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The Sustainable, Rechargable Electric Car: Japan Takes Up the Challenge

We all love the idea of electric vehicles (EVs) rolling quietly down the road, emitting nothing. But our passion cools when we ask: where does that electricity come from and why can’t it come from renewable sources?

Japan, the island nation that likes to think ahead about energy and water conservation, is researching the infrastructure needed to achieve wide use of EVs. Mitsubishi and the Tokyo Institute of Technology are collaborating on developing charging stations powered by solar and wind. Mitsubishi will be using its incredibly appealing i-MiEV car in the infrastructure research project, which will tackle questions such as:

  • How to recharge during non-peak times, such as at night, so there is less impact on the environment
  • How to store off-peak energy so that it can be used to recharge EVs later
  • How to store energy from wind so that it is available when needed, and how to communicate that availability at a charging station.
  • How EVs will be used by actual drivers and how they might recharge them in solar-powered homes.

Field testing will include a concept home with solar PV panels and a charging post, from which the EV will be driven back and forth to the campus. A solar thermal dish using a Stirling engine will be used to generate power. Remote wind towers will be linked into the system as well.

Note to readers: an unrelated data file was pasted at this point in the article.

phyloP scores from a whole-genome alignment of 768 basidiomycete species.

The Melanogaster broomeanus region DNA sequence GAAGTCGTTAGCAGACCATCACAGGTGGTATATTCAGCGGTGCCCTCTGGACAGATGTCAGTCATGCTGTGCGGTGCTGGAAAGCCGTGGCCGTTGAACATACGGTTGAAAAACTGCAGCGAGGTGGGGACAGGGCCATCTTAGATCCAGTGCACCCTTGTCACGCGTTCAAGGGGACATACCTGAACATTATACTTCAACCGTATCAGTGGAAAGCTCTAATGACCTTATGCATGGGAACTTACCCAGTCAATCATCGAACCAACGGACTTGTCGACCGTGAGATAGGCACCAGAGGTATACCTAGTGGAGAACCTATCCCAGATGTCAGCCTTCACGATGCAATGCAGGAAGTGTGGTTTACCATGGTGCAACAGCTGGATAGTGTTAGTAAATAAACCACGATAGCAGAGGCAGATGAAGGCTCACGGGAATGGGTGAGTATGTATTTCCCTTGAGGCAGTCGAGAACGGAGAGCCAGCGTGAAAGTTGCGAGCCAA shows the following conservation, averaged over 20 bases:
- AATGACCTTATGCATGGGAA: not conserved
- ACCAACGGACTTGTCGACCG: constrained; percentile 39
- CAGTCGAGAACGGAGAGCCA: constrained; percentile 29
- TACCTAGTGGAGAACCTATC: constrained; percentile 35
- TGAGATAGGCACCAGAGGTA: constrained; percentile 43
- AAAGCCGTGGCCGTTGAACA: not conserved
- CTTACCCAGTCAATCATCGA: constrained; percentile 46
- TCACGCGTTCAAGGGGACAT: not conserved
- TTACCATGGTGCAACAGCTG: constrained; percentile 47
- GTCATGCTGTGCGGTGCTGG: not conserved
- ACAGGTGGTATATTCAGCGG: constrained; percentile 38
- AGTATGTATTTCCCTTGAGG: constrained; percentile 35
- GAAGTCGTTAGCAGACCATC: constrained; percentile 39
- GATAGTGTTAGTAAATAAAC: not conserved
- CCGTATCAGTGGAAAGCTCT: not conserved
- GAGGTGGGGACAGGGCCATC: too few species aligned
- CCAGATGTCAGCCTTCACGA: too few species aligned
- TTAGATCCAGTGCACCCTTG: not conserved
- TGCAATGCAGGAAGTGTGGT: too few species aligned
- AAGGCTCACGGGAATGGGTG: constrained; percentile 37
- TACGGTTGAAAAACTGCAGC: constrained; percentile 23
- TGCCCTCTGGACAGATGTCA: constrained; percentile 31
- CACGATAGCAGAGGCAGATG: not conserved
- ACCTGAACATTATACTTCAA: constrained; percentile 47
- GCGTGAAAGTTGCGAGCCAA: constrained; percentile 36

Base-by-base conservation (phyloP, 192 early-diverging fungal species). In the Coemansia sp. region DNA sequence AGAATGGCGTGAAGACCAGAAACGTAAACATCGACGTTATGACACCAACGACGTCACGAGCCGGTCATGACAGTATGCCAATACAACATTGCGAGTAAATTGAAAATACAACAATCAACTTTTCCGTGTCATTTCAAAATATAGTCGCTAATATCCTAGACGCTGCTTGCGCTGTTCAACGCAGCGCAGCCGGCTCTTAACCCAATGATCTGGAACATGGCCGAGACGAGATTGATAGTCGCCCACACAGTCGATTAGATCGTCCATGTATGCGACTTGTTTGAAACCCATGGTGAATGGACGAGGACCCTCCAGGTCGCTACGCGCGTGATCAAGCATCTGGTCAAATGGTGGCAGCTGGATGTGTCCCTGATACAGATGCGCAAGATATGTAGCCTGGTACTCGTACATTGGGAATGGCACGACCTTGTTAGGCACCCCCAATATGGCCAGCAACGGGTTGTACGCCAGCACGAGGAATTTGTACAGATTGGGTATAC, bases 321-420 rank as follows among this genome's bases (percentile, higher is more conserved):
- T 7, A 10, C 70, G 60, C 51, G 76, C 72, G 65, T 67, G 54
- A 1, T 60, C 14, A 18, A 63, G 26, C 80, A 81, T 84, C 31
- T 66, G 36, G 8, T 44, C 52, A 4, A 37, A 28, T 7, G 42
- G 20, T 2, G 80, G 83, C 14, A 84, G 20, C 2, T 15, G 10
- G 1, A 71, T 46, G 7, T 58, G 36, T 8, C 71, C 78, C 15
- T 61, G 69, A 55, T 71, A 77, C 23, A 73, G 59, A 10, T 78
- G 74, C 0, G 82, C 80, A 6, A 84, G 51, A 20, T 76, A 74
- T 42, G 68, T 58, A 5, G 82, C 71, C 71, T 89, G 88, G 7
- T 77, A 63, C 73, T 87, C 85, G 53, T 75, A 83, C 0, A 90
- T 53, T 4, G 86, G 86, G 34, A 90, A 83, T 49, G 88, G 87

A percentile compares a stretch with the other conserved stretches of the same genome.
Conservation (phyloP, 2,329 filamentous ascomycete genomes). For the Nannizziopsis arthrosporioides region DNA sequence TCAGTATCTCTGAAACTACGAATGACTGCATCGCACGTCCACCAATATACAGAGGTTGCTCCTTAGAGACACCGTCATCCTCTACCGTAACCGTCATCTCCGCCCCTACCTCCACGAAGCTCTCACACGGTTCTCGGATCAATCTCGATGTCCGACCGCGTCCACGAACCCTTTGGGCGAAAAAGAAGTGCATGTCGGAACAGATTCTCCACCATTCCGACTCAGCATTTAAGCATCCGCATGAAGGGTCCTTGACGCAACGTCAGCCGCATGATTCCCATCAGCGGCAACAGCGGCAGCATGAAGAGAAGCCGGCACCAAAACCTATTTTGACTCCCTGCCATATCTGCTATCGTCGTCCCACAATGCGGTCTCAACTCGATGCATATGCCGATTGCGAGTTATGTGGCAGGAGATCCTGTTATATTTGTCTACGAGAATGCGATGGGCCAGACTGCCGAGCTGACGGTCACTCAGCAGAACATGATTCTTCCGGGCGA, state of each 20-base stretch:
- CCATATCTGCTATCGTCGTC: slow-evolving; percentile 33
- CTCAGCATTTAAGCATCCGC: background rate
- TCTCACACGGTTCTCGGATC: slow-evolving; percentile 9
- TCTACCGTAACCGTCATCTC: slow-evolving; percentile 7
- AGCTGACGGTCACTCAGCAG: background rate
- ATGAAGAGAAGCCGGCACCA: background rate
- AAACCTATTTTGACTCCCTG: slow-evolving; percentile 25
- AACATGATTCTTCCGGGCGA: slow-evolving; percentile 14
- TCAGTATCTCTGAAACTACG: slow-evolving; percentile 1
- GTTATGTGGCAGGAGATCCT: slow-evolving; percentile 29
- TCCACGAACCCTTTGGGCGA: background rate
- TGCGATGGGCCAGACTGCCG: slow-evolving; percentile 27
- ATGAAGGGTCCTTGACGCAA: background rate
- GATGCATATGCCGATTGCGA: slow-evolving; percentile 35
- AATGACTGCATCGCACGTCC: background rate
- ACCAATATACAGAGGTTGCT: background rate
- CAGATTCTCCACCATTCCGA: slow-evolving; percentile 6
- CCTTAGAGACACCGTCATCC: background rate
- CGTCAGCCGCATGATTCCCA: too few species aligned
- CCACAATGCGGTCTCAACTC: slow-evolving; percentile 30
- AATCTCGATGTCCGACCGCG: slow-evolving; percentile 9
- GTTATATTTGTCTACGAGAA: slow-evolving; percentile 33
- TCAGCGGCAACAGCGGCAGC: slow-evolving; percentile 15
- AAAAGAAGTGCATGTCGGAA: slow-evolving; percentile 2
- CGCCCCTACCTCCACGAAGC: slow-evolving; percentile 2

Field testing started July 1 and will continue through March 31, 2010, under the auspices of the Advanced Energy Management (AEM) project promoted by the Integrated Research Institute of the Tokyo Institute of Technology. (Note to American car-makers: the Japanese are about to clean your clock again.)

Image Credit: TechOn , which also has good background on the story.

Related Posts:

Volkswagen to Produce Plug-in Hybrid Electric Cars in 2010

Coal-Power Can’t Stop Plug-in Hybrids from Beating Normal Cars

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Written By

Carol Gulyas is a leader in the renewable energy community in Illinois, where she serves as VP of the Board of the Illinois Solar Energy Association. Recently she co-founded EcoAchievers -- a provider of online education for the renewable energy and sustainable living community. She spent 18 years in the direct marketing industry in New York and Chicago, and is currently a teaching librarian at Columbia College Chicago. Carol grew up in a small town in central Indiana, then lived in the Pacific Northwest, Lima, Peru, and New York City. She is inspired by reducing energy consumption through the use of renewable energy, energy efficiency, and green building technology.


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